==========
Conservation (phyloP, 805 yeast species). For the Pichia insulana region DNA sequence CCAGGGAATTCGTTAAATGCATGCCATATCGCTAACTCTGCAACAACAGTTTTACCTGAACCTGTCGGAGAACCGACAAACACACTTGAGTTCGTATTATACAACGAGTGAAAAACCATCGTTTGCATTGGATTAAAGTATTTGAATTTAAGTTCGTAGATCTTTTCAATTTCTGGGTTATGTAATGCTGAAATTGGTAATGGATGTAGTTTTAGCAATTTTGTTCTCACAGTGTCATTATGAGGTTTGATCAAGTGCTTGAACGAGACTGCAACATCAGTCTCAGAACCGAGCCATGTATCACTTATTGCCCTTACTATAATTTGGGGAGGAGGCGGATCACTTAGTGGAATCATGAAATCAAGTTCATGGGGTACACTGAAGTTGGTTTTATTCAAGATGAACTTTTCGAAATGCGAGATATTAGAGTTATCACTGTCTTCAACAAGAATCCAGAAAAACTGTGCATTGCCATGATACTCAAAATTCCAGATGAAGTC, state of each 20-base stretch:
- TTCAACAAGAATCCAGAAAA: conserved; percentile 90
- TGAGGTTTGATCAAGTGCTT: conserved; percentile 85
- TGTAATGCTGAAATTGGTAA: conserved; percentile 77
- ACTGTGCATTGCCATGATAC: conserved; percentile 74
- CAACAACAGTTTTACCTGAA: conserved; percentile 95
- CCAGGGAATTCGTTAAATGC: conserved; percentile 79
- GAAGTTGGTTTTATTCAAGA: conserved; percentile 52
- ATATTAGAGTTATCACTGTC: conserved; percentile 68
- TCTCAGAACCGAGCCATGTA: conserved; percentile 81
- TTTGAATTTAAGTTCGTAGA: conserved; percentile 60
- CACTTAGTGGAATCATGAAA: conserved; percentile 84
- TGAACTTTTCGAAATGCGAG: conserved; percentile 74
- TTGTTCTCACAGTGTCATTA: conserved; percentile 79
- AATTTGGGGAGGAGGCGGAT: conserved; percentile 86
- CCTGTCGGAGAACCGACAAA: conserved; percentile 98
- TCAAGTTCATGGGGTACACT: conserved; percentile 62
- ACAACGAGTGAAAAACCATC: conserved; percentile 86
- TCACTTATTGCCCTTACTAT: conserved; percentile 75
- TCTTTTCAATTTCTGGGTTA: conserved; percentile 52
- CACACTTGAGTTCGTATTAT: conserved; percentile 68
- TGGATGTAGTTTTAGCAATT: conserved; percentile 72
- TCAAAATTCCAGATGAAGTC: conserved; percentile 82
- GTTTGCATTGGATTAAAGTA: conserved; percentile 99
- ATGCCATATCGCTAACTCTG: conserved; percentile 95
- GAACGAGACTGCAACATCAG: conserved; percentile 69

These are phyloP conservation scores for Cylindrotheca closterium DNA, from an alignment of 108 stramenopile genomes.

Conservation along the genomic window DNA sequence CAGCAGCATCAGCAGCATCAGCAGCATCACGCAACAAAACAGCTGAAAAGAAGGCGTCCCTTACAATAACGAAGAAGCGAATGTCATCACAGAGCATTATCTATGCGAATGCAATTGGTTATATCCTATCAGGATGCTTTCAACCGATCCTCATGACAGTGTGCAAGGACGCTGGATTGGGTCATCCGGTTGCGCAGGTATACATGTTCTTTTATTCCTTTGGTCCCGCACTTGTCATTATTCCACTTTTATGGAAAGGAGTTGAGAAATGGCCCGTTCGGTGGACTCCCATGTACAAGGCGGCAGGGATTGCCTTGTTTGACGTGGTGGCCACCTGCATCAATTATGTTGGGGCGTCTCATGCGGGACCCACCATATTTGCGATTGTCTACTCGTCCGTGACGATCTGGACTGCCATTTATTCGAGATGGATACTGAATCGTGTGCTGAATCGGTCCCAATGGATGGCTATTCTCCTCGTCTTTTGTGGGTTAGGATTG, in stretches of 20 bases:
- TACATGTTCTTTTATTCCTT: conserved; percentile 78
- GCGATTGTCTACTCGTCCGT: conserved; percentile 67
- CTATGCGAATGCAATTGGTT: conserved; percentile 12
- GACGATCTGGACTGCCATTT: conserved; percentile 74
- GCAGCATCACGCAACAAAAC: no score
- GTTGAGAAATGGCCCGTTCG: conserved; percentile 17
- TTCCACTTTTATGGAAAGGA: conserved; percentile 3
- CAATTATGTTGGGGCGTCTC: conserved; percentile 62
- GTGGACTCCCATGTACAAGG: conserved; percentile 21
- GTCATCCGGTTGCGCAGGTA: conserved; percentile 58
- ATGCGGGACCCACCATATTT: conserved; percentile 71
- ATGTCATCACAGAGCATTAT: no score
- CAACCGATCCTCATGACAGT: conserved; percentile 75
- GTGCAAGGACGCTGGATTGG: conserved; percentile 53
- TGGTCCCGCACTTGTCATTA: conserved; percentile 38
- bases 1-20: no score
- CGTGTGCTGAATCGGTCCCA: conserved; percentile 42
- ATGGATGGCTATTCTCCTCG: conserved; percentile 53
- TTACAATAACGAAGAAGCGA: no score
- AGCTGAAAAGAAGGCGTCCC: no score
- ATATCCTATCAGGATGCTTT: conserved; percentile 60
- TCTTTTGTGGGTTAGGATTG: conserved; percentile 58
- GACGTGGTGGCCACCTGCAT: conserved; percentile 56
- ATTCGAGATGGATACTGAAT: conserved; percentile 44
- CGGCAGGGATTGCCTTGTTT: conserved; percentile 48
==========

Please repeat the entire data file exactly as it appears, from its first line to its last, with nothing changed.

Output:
Conservation (phyloP, 805 yeast species). For the Pichia insulana region DNA sequence CCAGGGAATTCGTTAAATGCATGCCATATCGCTAACTCTGCAACAACAGTTTTACCTGAACCTGTCGGAGAACCGACAAACACACTTGAGTTCGTATTATACAACGAGTGAAAAACCATCGTTTGCATTGGATTAAAGTATTTGAATTTAAGTTCGTAGATCTTTTCAATTTCTGGGTTATGTAATGCTGAAATTGGTAATGGATGTAGTTTTAGCAATTTTGTTCTCACAGTGTCATTATGAGGTTTGATCAAGTGCTTGAACGAGACTGCAACATCAGTCTCAGAACCGAGCCATGTATCACTTATTGCCCTTACTATAATTTGGGGAGGAGGCGGATCACTTAGTGGAATCATGAAATCAAGTTCATGGGGTACACTGAAGTTGGTTTTATTCAAGATGAACTTTTCGAAATGCGAGATATTAGAGTTATCACTGTCTTCAACAAGAATCCAGAAAAACTGTGCATTGCCATGATACTCAAAATTCCAGATGAAGTC, state of each 20-base stretch:
- TTCAACAAGAATCCAGAAAA: conserved; percentile 90
- TGAGGTTTGATCAAGTGCTT: conserved; percentile 85
- TGTAATGCTGAAATTGGTAA: conserved; percentile 77
- ACTGTGCATTGCCATGATAC: conserved; percentile 74
- CAACAACAGTTTTACCTGAA: conserved; percentile 95
- CCAGGGAATTCGTTAAATGC: conserved; percentile 79
- GAAGTTGGTTTTATTCAAGA: conserved; percentile 52
- ATATTAGAGTTATCACTGTC: conserved; percentile 68
- TCTCAGAACCGAGCCATGTA: conserved; percentile 81
- TTTGAATTTAAGTTCGTAGA: conserved; percentile 60
- CACTTAGTGGAATCATGAAA: conserved; percentile 84
- TGAACTTTTCGAAATGCGAG: conserved; percentile 74
- TTGTTCTCACAGTGTCATTA: conserved; percentile 79
- AATTTGGGGAGGAGGCGGAT: conserved; percentile 86
- CCTGTCGGAGAACCGACAAA: conserved; percentile 98
- TCAAGTTCATGGGGTACACT: conserved; percentile 62
- ACAACGAGTGAAAAACCATC: conserved; percentile 86
- TCACTTATTGCCCTTACTAT: conserved; percentile 75
- TCTTTTCAATTTCTGGGTTA: conserved; percentile 52
- CACACTTGAGTTCGTATTAT: conserved; percentile 68
- TGGATGTAGTTTTAGCAATT: conserved; percentile 72
- TCAAAATTCCAGATGAAGTC: conserved; percentile 82
- GTTTGCATTGGATTAAAGTA: conserved; percentile 99
- ATGCCATATCGCTAACTCTG: conserved; percentile 95
- GAACGAGACTGCAACATCAG: conserved; percentile 69

These are phyloP conservation scores for Cylindrotheca closterium DNA, from an alignment of 108 stramenopile genomes.

Conservation along the genomic window DNA sequence CAGCAGCATCAGCAGCATCAGCAGCATCACGCAACAAAACAGCTGAAAAGAAGGCGTCCCTTACAATAACGAAGAAGCGAATGTCATCACAGAGCATTATCTATGCGAATGCAATTGGTTATATCCTATCAGGATGCTTTCAACCGATCCTCATGACAGTGTGCAAGGACGCTGGATTGGGTCATCCGGTTGCGCAGGTATACATGTTCTTTTATTCCTTTGGTCCCGCACTTGTCATTATTCCACTTTTATGGAAAGGAGTTGAGAAATGGCCCGTTCGGTGGACTCCCATGTACAAGGCGGCAGGGATTGCCTTGTTTGACGTGGTGGCCACCTGCATCAATTATGTTGGGGCGTCTCATGCGGGACCCACCATATTTGCGATTGTCTACTCGTCCGTGACGATCTGGACTGCCATTTATTCGAGATGGATACTGAATCGTGTGCTGAATCGGTCCCAATGGATGGCTATTCTCCTCGTCTTTTGTGGGTTAGGATTG, in stretches of 20 bases:
- TACATGTTCTTTTATTCCTT: conserved; percentile 78
- GCGATTGTCTACTCGTCCGT: conserved; percentile 67
- CTATGCGAATGCAATTGGTT: conserved; percentile 12
- GACGATCTGGACTGCCATTT: conserved; percentile 74
- GCAGCATCACGCAACAAAAC: no score
- GTTGAGAAATGGCCCGTTCG: conserved; percentile 17
- TTCCACTTTTATGGAAAGGA: conserved; percentile 3
- CAATTATGTTGGGGCGTCTC: conserved; percentile 62
- GTGGACTCCCATGTACAAGG: conserved; percentile 21
- GTCATCCGGTTGCGCAGGTA: conserved; percentile 58
- ATGCGGGACCCACCATATTT: conserved; percentile 71
- ATGTCATCACAGAGCATTAT: no score
- CAACCGATCCTCATGACAGT: conserved; percentile 75
- GTGCAAGGACGCTGGATTGG: conserved; percentile 53
- TGGTCCCGCACTTGTCATTA: conserved; percentile 38
- bases 1-20: no score
- CGTGTGCTGAATCGGTCCCA: conserved; percentile 42
- ATGGATGGCTATTCTCCTCG: conserved; percentile 53
- TTACAATAACGAAGAAGCGA: no score
- AGCTGAAAAGAAGGCGTCCC: no score
- ATATCCTATCAGGATGCTTT: conserved; percentile 60
- TCTTTTGTGGGTTAGGATTG: conserved; percentile 58
- GACGTGGTGGCCACCTGCAT: conserved; percentile 56
- ATTCGAGATGGATACTGAAT: conserved; percentile 44
- CGGCAGGGATTGCCTTGTTT: conserved; percentile 48